EPA Halves Staff Attending Environmental Conference In Alaska
The Environmental Protection Agency's presence at an environmental conference in Alaska this week was cut in half, after the Trump administration's transition officials ordered the change. The agency had helped to plan the Alaska Forum on the Environment — but days before it was to start, word came that half of the EPA's 34 planned attendees wouldn't be making the trip.
"We were informed that EPA was directed by the White House transition team to minimize their participation in the Alaska Forum on the Environment to the extent possible," forum director Kurt Eilo says.
The change has created awkward scenes at the conference, particularly at events meant to highlight the EPA's role in Alaska, a state known for both its pristine ecosystems and its oil production.
More than a thousand people attend the multiday event in downtown Anchorage each year, and the EPA is normally a major partner. This year, agency officials were scheduled to take part in about 30 sessions on everything from drinking water and sanitation in rural Alaska to climate change adaptation.
In an emailed statement, EPA transition official Doug Ericksen says the decision to cut back is an effort to limit excessive travel costs. He says a review last week found that EPA spent $44 million on travel last year, including sending employees to 25 outside conferences. When officials learned that 34 employees were slated to attend the Alaska event, they slashed the number to 17.
"This is one small example of how EPA will be working cooperatively with our staff and our outside partners to be better stewards of the American people's money," Ericksen said.
Some EPA staff whose plans to attend the conference were revoked would have come from Seattle or Washington, D.C. — but Eilo said others are based just blocks away from the downtown Anchorage site.
Eilo himself was an EPA enforcement officer when he founded the Alaska conference two decades ago. He says this is the first time he can recall this happening. While he understands the impulse to review travel spending, he says the cutbacks also raise a red flag.
"There's a lot of uncertainty among folks here at the forum," Eilo said. "There's concern about the tribal programs, there's concern about how we're going to address things like climate change in the next upcoming administration."
As the Alaska Dispatch News reports, one panel discussion that was to feature six EPA staffers Tuesday instead included two EPA representatives. While the topic had originally been planned to center on the agency's grant system, the officials instead fielded questions about changes at the EPA.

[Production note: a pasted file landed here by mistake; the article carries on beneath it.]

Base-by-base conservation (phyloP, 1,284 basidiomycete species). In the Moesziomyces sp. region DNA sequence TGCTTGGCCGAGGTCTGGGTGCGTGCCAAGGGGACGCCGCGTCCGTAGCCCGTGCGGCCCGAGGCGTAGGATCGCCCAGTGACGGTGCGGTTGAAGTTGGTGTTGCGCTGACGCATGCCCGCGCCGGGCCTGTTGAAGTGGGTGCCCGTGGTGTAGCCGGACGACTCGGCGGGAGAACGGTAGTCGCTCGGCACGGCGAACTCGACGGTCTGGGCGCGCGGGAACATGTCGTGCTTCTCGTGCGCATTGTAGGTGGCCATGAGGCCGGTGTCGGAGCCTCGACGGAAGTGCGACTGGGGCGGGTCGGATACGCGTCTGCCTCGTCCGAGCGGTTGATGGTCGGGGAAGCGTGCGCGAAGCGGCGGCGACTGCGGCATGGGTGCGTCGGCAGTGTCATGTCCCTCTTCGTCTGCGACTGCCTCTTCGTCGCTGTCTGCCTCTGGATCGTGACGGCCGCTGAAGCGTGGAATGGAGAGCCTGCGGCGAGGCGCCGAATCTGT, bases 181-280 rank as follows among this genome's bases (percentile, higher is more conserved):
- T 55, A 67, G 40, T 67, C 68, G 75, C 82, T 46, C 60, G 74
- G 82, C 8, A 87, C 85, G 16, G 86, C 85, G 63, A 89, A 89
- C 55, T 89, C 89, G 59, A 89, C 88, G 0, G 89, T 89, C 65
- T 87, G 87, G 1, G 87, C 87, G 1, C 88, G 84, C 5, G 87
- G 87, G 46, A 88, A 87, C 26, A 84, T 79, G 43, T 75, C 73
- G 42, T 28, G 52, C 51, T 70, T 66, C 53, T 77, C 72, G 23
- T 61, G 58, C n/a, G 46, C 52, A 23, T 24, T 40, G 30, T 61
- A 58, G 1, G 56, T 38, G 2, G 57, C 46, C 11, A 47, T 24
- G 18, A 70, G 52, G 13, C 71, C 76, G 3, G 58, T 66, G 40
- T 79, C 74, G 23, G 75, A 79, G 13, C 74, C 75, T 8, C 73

The order to reduce staff numbers at the conference is the latest sign of a shift in priorities for the EPA under a new president. Days after President Trump's inauguration, Ericksen said the agency's scientists will likely need to have their work reviewed on a "case by case basis" before it can be made public.
On Thursday, the fourth day of the weeklong conference in Anchorage, attendees kicked snow off their shoes as they walked into the Dena'ina Center. Many were unaware that the EPA presence had been slashed. Organizer Elio acknowledges that the agency worked hard to minimize disruption from the change in plans. In the end, only one of the conference's more than 100 sessions had to be canceled.
The conference drew attendees who had flown in from Alaska's rural communities where the EPA works with tribes to fund programs on drinking water, sanitation and trash collection. Breakout sessions focused on issues such as brownfield cleanup, emergency response and dealing with coastal erosion due to climate change.
Billy Maines is the environmental coordinator for the Curyung Tribal Council in Dillingham, Alaska, who also serves as an adviser to EPA Region 10 on its tribal programs. He said the agency's direct assistance to Alaska's rural communities is vital.
"They're trying to take up and clean up their dumps, landfills, trying to recycle and get what waste goes into their communities, out of their communities," he said.
Maines and others worry the cutback on conference attendees might be a sign of broader, and more painful, budget cuts to come.
Trump's nominee for EPA chief is Scott Pruitt, the Oklahoma attorney general who has criticized — and repeatedly sued — the agency he's now in line to lead.
Pruitt's nomination was advanced to the full Senate last week, after Democrats on the Senate Environment and Public Works Committee refused to attend meetings that were meant to hold confirmation votes on Pruitt.
During his confirmation hearing weeks earlier, Pruitt said his past actions had been made out of concern for his home state and that if he were to lead the EPA, his decisions would be dictated by "the rule of law."
Pruitt, who has questioned climate change, also sought to answer critics who have faulted him for that stance, saying in a January hearing:
"Let me say to you, science tells us that the climate is changing and that human activity in some matter impacts that change. The ability to measure with precision the degree and extent of that impact, and what to do about it, are subject to continuing debate and dialogue. And well it should be."
Rachel Waldholz reports for Alaska Public Media.
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